A research project likely to reveal new details about Mary Boykin Chesnut's dining habits literally fell into Josh Morrison's lap.
The rising Williams College junior was celebrating Thanksgiving with family friends in Boone, N.C., when the Civil War diarist came up in conversation. "I knew who she was, just because if you watch Ken Burns, she's quoted every five minutes," Morrison says of the wealthy South Carolinian who famously witnessed the attack on Fort Sumter.
The hosts, descendants of Chesnut's sister, showed Morrison a copy of her biography; as he leafed through the book, a letter written in 1874 fell from its pages.
"They were like, 'we forgot about that,' " Morrison recalls.
Morrison then learned the family hadn't just kept Chesnut's correspondence; another relative had her recipe book. The relative was in Mexico, and the book was tucked away in a Wyoming home only accessible by snowshoe, but the family arranged to have it delivered to Morrison. With the help of a Williams College grant, he's spending the summer deciphering and interpreting Chesnut's ledger of handwritten recipes and clippings from South Carolina newspapers. He spent a week this month in Charleston, consulting various archives and visiting significant sites.
By Morrison's count, there are 500 newspaper clippings and 70 handwritten recipes, including chicken fricassee, chicken fried in rice and about a dozen pudding preparations (similar to modern-day cake, pudding was a hugely popular holdover from British cuisine.)
The homemade housekeeping manual also covers animal husbandry and folk remedies, including a cure for drunkenness. Written in Chesnut's script, the formula calls for red pepper tea, bromide of potassium and cheerful society.
It appears the journal dates back to the late 1870s, when Chestnut and her husband, a former U.S. senator and aide to Jefferson Davis, were living in Camden. Although the couple was well-to-do by contemporary Southern standards, the Civil War devastated their fortune.
"All of their money was in land, slaves and Confederate money that was suddenly worthless," Morrison says. Still, they could afford to hire a cook; it's extremely unlikely that Chesnut ever made a meal for herself.
Although it's not clear how Chesnut compiled or used her recipe book, Morrison sees it as a fascinating artifact of the transition from enslaved to paid labor.
By 21st-century standards, the recipes are laconic. Measurements generally weren't specified, and electric ovens with controllable thermostats were still decades away. "The newspapers are better at including amounts," Morrison says of the difference between the printed and handwritten recipes. "She doesn't always do that."
Still, Morrison attempted one of Chesnut's recipes. "It was the first one in her handwriting that I deciphered every single word," he says of the ginger snaps. Morrison's guess at how much flour was required for a "paste" resulted in very floury cookies.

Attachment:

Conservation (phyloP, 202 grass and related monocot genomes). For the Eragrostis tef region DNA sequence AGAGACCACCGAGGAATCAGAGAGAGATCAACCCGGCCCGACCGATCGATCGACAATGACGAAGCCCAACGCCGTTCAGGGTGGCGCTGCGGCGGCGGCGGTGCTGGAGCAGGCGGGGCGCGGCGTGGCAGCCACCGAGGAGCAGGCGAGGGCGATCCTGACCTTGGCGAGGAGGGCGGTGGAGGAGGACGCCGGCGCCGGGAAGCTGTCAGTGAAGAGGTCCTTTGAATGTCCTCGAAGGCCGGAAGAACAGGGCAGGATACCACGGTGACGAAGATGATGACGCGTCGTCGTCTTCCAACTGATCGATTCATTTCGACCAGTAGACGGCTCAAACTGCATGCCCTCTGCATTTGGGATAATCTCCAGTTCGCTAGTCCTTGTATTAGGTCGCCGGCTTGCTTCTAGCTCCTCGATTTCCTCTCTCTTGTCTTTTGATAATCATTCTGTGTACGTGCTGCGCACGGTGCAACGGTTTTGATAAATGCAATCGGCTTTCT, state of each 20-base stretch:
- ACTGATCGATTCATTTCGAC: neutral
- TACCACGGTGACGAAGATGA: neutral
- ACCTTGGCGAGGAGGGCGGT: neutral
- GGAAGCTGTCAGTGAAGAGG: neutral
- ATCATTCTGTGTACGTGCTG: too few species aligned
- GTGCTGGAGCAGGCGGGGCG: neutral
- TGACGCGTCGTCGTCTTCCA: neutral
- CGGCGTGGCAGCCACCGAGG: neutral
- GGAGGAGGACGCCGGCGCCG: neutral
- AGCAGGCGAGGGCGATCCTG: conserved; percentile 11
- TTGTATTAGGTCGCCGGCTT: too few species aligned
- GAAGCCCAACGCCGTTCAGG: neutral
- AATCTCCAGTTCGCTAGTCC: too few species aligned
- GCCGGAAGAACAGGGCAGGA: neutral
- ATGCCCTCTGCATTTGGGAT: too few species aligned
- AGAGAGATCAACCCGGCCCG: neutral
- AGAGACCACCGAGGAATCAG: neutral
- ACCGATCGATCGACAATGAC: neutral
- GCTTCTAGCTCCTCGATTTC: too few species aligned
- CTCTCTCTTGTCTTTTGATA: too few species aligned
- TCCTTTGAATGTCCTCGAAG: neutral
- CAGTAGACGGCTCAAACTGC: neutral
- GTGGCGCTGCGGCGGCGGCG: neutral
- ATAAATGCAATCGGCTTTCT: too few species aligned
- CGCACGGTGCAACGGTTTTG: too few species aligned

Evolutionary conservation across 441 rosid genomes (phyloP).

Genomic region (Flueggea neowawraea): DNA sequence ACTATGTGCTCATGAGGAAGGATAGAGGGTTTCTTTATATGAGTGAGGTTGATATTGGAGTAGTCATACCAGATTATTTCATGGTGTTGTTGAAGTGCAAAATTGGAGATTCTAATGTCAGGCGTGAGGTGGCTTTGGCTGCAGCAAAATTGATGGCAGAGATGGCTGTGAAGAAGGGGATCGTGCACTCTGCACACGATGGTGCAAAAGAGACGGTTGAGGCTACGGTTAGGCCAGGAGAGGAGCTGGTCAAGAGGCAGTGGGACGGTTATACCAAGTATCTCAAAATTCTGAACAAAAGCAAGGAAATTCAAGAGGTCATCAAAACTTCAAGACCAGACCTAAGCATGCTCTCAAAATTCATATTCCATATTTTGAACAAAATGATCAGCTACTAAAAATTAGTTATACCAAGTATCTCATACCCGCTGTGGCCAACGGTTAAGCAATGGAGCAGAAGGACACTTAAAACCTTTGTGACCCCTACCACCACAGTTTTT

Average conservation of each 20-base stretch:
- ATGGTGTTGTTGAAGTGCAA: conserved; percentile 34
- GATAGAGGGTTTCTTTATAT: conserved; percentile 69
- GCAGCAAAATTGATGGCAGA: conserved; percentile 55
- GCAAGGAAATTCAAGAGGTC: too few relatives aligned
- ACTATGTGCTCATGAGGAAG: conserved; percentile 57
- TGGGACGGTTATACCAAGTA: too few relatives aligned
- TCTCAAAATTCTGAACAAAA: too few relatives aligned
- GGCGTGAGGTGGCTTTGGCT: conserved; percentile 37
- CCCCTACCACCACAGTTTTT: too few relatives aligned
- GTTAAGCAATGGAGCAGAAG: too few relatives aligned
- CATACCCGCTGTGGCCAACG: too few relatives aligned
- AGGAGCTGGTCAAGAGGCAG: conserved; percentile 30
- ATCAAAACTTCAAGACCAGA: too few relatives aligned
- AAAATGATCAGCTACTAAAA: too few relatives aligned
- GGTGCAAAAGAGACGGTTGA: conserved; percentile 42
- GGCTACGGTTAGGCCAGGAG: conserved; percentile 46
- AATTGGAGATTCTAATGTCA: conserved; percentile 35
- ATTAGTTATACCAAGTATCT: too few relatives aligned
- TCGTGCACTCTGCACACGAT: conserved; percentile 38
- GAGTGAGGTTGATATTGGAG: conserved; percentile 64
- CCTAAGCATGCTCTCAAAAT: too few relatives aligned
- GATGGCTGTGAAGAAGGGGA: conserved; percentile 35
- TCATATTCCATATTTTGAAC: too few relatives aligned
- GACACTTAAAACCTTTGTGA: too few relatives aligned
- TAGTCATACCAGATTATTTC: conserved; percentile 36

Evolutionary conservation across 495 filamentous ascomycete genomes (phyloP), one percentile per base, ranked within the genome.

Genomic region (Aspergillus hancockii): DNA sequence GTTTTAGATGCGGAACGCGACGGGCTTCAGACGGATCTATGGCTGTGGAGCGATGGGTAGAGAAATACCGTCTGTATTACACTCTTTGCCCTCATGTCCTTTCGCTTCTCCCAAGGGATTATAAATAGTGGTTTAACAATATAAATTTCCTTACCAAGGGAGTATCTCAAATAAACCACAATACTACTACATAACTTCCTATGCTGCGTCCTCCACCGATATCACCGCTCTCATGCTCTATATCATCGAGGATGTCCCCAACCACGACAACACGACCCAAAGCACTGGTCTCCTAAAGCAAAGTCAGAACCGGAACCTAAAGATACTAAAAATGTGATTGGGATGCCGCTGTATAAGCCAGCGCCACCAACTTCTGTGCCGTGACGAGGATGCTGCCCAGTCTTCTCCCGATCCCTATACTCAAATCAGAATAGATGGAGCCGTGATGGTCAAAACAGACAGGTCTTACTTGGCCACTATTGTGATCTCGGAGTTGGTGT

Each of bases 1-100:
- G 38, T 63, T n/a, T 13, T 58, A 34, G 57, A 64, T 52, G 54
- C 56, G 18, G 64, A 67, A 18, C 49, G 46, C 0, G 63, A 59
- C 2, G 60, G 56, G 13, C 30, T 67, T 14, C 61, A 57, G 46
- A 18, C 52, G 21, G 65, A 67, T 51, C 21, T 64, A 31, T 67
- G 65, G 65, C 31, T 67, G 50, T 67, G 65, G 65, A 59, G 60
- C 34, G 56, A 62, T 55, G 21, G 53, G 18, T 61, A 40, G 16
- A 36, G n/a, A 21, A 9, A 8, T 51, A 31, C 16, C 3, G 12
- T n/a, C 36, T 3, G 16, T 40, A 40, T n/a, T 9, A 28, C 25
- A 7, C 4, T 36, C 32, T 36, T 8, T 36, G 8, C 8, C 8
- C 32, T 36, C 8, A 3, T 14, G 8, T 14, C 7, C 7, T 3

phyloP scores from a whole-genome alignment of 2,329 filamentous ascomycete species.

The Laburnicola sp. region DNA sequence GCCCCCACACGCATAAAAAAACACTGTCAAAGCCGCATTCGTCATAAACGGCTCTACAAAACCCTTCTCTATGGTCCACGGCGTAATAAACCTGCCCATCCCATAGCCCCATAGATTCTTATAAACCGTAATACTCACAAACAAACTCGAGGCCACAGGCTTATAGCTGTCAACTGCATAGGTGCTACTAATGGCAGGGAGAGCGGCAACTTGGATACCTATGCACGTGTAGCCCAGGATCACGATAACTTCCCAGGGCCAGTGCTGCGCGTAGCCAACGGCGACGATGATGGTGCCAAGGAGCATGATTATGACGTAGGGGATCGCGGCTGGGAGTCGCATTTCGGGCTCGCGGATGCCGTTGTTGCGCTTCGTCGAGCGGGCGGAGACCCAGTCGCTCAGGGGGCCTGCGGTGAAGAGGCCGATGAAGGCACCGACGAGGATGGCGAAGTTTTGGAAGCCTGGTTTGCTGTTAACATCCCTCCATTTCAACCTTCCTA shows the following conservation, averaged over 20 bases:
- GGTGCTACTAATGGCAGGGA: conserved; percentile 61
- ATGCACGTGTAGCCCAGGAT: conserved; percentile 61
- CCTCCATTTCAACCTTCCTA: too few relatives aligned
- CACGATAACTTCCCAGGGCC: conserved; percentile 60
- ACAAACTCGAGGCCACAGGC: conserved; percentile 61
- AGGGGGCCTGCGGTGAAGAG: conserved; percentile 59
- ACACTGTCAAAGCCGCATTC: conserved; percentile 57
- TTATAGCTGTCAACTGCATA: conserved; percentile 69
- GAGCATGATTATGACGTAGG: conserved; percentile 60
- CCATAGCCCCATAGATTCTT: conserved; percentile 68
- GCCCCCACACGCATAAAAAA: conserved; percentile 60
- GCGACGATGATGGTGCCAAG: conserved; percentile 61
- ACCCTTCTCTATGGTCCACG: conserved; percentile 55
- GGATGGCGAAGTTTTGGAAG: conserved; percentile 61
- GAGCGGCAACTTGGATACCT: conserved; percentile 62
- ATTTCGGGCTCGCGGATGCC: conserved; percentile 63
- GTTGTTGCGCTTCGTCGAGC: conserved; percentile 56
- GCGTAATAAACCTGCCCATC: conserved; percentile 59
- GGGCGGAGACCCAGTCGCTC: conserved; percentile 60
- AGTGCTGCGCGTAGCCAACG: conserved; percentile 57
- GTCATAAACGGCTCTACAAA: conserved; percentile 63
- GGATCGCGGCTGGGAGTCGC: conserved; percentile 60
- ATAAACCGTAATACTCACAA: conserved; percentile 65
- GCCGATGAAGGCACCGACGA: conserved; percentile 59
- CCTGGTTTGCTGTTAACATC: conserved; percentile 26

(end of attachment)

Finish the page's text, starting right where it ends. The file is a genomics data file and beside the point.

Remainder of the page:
Morrison is continuing to index the recipes and analyze their ingredients. He hasn't yet decided whether to pursue publication of the recipe book. His current task list includes cross-checking the recipes with the food mentioned in her diary and figuring out the identities of the African-American women who prepared them.
"There's been a lot of people excited," he says.
If food-and-beverage professionals are able to get to Saturday brunch after working late on Friday night, Stars is offering them a 50 percent off food deal.
From 10:30 a.m.-2 p.m. on Saturdays, diners who present a restaurant pay stub can eat for half price. Brunch dishes at Stars, 495 King St., include pecan praline French toast and fried chicken benedict. Bloody Marys and mimosas are $4 and $3, respectively, no matter where you work.
And for food-and-beverage folks who are off on Tuesday nights, the same discount is available on the food menu at The Granary, 624 Long Point Road, Mount Pleasant. Don't forget your pay stub.
Commune, a new monthly roving supper club focusing on local producers, debuted this month with a coffee close-up.
The July 17 dinner at James Island's CUP Coffee Roasters, prepared by The Lot's Alex Lira and Commune co-founder Cory Burke of Roti Rolls, featured a welcome coffee cocktail followed by four courses cooked with coffee. The menu included coffee-smoked pig head croquettes paired with chickpea croquettes.
"Everything will be family-style, so served on large platters where everyone has to share," said Burke, who created Commune with Slow Food Charleston's Becky Burke and the Fork & Knife marketing agency.
Sharing is a core value of the Commune. Supper Cult, which describes its mission as "bring(ing) awareness to the amazing work that is being done here locally, while filling bellies with Charleston-grown ingredients, prepared by some of Charleston's best chefs."
Each site-specific dinner is a collaboration between two chefs, who together develop four courses showcasing the handiwork of one brewery, farmer, coffee roaster or fisherman.
Among this year's pairings are Jacques Larson (Wild Olive, The Obstinate Daughter) and Daniel Heinze (McCrady's), cooking at Westbrook Brewing on Aug. 20; Lauren Mitterer (Wild Flour Pastry) and Michelle Weaver (Charleston Grill), cooking on the Abundant Seafood fishing docks on Oct. 16; and Kevin Johnson (The Grocery) and Jason Stanhope (FIG), cooking at Palmetto Brewery on Dec. 11.
Dinners are priced at $75 apiece (or $125, including a T-shirt, alcohol and shuttle transportation.) The complete six-dinner package is available for $350. Proceeds benefit a charity of the chefs' choice.
All dinners are served family-style; each course includes at least one vegetarian dish. At the CUP Coffee Roasters dinner, there were also "family-style pickle plates spreading the length of the community table for sharing and topping," Burke says.
For the complete schedule, go to communecharleston.com.